As you can tell, I’ve been on something of an off and on ’90s kick lately. Mostly I’m just finally getting around to checking out flicks I never got to see when I was younger. I remember seeing the ads for Go (both TV and comic book, remember those?) and was curious (mostly because my fellow Christ the King grade school attendee Katie Holmes was in the flick). Anyway, I realized it was on my Blockbuster queue, bumped it up to the top and here’s what I thought.

Go (1999)

Written by John August (Charlie’s Angels 1 & 2, Big Fish, Corpse Bride)

Directed by Doug Liman (Swingers, Bourne Identity, Mr. & Mrs. Smith, Jumper)

Starring (deep breath) Sarah Polley, Katie Holmes, Scott Wolf, Jay Mohr, Timothy Olyphant, William Fitchner (Prison Break), Taye Diggs, Breckin Meyer, James Duval (Donnie Darko) Jane Krakowski (30 Rock) and Desmond Askey as the British guy

First off, it MUST be said that Go owes something to the films of Quentin Tarantino. Now, I’m not saying it’s a rip off or anything like that, but you definitely get a similar feel, especially with how the dialog is delivered by some the actors (especially Polley). There’s also the whole thing where the movie is told in non-linear segments. Again, not a direct lift, but considering Tarantino borrows a lot of elements for his films, I doubt he’d be too upset.

Okay, so onto the story. We start off with this chick Ronna who may or may not be 17, but is also getting evicted from her place and needs some money so she works an extra shift for her British co-worker. She gets caught up with drug dealers and cops and ends up getting hit by a car and left outside a rave to die. But that’s not all we see of her as we then hop back in time and follow a few other folks’ adventures and eventually see how they all tie together.

In general I like these kinds of movies. The kinds in which a few dumb mistakes lead to all kinds of crazy shit happening. Ronna doesn’t have enough money to pay for the ecstasy (or X as the kids call it), so she leaves Katie Holmes there as collateral. But it turns out that the guys who wanted it (Jay Mohr and Scott Wolf) are actually cops so she flushes the pills and then puts stolen aspirin in the bottle and trades the fake pills for Katie Holmes. She then goes to a rave with her friends (one of whom took TWO of the real pills, which Olyphant strictly forbade) and sells off the rest of the aspirin and allergy pills she stole from the grocery store at a rave. Olyphant (who’s freakin’ terrifying and funny at the same time) shows up, hears everyone talking about how this girl is selling the best X, chases her down and then she gets hit by the care. Holy crap, right? Right.

And that’s just part one. I gotta say, that, even as convoluted as the story may be, it’s a fun one and I definitely appreciate writer John August’s ability to keep so many characters straight and intertwine their stories so well. There’s characters that show up in this segment that show up in the next and everything ties together nicely. From what I hear, Crash is like this too, but I haven’t seen it yet. Plus, it’s crazy to go from this to Charlie’s Angels to working with Tim Burton multiple times.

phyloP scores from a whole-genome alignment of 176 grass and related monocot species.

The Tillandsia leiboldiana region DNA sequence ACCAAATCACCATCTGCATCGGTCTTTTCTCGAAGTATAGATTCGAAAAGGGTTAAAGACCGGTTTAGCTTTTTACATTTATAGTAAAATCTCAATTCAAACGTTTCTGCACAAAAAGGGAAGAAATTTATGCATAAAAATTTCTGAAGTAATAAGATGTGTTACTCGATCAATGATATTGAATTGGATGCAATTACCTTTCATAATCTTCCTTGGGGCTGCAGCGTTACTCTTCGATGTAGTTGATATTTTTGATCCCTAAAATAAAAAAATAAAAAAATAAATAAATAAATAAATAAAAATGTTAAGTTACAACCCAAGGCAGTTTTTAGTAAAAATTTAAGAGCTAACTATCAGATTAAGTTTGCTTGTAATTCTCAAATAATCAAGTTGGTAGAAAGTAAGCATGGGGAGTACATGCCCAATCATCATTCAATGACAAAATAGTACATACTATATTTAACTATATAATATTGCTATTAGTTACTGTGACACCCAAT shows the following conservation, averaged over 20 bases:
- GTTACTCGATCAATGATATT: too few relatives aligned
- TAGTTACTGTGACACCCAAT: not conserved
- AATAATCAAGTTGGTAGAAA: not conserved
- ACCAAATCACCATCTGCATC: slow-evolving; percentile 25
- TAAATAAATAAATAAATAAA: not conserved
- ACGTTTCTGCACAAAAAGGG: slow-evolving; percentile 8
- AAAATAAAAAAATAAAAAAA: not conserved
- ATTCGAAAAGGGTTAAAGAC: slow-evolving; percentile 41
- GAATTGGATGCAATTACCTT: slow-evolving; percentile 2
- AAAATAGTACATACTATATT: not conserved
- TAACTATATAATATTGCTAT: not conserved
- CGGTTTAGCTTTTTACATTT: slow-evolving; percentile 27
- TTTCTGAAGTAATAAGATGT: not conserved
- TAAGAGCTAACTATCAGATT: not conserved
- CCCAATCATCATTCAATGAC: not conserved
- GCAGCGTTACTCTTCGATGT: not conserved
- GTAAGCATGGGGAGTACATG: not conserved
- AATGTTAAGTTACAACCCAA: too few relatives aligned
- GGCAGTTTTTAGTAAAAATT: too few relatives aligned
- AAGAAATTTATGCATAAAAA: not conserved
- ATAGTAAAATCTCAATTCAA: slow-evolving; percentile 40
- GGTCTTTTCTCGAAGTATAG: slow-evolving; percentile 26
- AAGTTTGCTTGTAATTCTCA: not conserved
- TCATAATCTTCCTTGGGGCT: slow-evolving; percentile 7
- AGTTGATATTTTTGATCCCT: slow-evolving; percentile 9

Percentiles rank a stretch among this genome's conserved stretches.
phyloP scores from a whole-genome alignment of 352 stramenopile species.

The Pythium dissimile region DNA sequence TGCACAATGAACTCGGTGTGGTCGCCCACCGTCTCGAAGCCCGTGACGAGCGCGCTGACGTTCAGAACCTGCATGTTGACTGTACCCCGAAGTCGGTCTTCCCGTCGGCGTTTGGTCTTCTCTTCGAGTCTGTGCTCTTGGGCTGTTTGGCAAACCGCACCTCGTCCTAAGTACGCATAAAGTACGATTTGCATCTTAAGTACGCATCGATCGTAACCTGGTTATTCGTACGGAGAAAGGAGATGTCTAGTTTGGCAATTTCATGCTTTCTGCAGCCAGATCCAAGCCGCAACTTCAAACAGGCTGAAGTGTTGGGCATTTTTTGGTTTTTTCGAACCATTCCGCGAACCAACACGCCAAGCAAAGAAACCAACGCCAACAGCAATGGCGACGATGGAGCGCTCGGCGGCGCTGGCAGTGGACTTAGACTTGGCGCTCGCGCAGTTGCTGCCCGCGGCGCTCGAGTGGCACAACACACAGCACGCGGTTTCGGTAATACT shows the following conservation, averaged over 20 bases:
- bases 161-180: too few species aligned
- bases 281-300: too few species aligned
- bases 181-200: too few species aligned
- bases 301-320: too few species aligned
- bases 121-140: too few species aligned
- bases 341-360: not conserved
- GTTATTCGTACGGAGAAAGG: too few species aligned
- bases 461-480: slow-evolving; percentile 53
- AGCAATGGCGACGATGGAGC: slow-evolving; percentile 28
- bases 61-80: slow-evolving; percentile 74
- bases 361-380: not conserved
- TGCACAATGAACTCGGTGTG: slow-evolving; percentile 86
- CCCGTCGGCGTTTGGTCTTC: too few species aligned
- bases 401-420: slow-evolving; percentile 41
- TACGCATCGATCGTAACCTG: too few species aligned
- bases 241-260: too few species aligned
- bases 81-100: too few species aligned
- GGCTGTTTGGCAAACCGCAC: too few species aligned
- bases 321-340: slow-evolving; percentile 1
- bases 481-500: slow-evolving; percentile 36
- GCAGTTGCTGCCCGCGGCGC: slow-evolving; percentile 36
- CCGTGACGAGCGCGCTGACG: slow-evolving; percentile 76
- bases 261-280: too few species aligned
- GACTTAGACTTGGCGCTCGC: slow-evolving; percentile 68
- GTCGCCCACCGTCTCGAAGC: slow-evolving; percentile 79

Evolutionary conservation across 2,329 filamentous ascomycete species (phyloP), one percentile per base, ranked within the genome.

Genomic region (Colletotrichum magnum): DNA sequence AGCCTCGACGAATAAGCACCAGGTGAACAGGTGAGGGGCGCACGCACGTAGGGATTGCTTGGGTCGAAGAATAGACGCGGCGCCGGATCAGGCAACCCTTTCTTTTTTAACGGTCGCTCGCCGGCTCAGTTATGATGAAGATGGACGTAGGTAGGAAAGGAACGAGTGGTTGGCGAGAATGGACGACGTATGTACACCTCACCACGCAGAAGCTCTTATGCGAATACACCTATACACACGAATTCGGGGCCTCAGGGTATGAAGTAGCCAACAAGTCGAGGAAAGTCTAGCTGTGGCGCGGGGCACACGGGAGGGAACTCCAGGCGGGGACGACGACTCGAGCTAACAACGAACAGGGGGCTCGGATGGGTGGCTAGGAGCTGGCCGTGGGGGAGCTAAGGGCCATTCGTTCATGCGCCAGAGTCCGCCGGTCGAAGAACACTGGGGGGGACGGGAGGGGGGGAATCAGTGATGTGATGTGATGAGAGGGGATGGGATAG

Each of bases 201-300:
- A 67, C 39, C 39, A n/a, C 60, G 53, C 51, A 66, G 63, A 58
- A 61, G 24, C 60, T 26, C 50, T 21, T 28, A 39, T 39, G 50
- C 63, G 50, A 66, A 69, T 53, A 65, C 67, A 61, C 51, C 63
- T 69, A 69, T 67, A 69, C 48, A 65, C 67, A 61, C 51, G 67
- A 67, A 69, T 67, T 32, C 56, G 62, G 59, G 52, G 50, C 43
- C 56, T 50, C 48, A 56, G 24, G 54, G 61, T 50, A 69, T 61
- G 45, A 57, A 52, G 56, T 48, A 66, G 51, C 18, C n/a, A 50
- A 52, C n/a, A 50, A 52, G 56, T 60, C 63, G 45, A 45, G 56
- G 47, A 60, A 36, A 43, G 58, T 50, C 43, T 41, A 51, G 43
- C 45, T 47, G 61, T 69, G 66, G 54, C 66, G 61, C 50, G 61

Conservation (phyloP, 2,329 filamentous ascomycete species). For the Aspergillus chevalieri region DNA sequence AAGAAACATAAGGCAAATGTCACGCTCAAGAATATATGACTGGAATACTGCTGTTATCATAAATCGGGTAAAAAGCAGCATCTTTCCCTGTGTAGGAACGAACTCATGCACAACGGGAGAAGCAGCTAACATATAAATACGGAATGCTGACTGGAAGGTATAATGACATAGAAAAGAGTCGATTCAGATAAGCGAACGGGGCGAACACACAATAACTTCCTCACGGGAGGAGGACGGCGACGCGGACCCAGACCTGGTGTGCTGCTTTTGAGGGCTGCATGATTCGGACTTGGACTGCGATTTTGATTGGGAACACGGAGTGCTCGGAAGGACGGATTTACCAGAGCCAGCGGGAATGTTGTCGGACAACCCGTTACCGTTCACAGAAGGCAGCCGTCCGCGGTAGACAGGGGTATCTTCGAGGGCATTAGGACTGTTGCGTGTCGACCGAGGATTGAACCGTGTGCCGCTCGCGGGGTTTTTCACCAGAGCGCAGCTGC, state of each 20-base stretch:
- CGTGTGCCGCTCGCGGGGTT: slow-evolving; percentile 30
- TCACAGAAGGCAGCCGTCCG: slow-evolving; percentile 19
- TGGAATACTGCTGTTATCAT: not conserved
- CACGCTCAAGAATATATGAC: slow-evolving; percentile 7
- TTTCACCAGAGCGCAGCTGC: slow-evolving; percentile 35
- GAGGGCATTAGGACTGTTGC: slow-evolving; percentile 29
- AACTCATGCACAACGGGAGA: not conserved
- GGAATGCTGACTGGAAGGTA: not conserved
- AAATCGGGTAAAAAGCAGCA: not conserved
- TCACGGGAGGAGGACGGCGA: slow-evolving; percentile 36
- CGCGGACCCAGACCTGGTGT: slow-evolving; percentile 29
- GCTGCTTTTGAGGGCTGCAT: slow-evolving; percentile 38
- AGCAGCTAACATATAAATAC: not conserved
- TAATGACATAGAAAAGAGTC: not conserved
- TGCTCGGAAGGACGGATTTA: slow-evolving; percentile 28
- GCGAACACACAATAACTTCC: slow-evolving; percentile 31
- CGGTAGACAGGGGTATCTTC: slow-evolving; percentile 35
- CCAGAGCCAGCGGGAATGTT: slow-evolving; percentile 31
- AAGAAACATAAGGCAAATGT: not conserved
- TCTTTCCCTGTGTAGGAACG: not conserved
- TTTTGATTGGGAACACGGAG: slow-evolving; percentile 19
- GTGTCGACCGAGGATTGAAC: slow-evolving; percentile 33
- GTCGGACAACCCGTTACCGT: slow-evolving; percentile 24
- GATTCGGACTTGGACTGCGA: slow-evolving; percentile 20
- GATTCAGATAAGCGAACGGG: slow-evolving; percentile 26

The next section features the British guy (who works with Ronna and is her usual drug dealer, which is why she jumped up in the food chain and went to Olyphant himself), Taye Diggs, Brecken Meyer and James Duval going to Vegas, shooting a strip club bouncer and implicating Olyphant in said shooting (the British dude swiped his credit card which they used at the club). They head back to LA, which is apparently where the story takes place.

Holy cats, it turns out that Jay Mohr and Scott Wolf weren’t cops themselves, but working off a drug charge by helping Fichtner catch drug dealers. I think they might even be TV stars, but I kind of missed that part (that’s what happens when I get to the part of the movie I’m blogging about, I miss things). Hey Jay Mohr even invokes the title, nice work Jay. Okay, giving a play-by-play from here on out might get a little crazy, so I’m actually going to watch the movie for a while, Be right back…

Okay, movie’s over and it turns out everyone’s okay for the most part. There’s some weird scenes with Mohr and Wolf in Fichtner’s house, he’s married to Jane Krakowski and both he and his wife hit on the dudes (who turn out to be a couple). Anyway, they find out that they were cheating on each other with the same guy who’s at the rave. They’re the ones that hit Ronna with the car, leave and then head back to see if she’s dead and she’s not so everything ends up being okay. Even the British dude gets amicably shot in the arm by the bouncer whom he shot in Vegas.

So, I know I said I wasn’t going to summarize the movies so much, but Go seemed to fit the old style. Otherwise you’d have even less idea of what I’m talking about than I do and that doesn’t make for a very good blog post.

As you can see by this long summation, there’s a LOT going on with this movie and I love that. They don’t slow things down, you’ve just got to keep up or lose, which I like. I assume that’s what this blog can be like at times, especially after I’ve had a few and am on my third day trying to watch something. I also like the moral ambiguity of the ending. All these people who do relatively bad things end up fine and dandy (though I’m not sure if it’s physically possible to get hit by a car and left in a ditch for part of the night and still go into work the next day, but whatever).

In the end I recommend this movie to anyone who likes Tarantino flicks, X, Katie Holmes, crazy intertwining stories and raves. Side note, I’ve never done X, but if it makes you wear day glow pantaloons and dance around with glowsticks like a d-bag, I’m OUT. Just say no to lame, kids.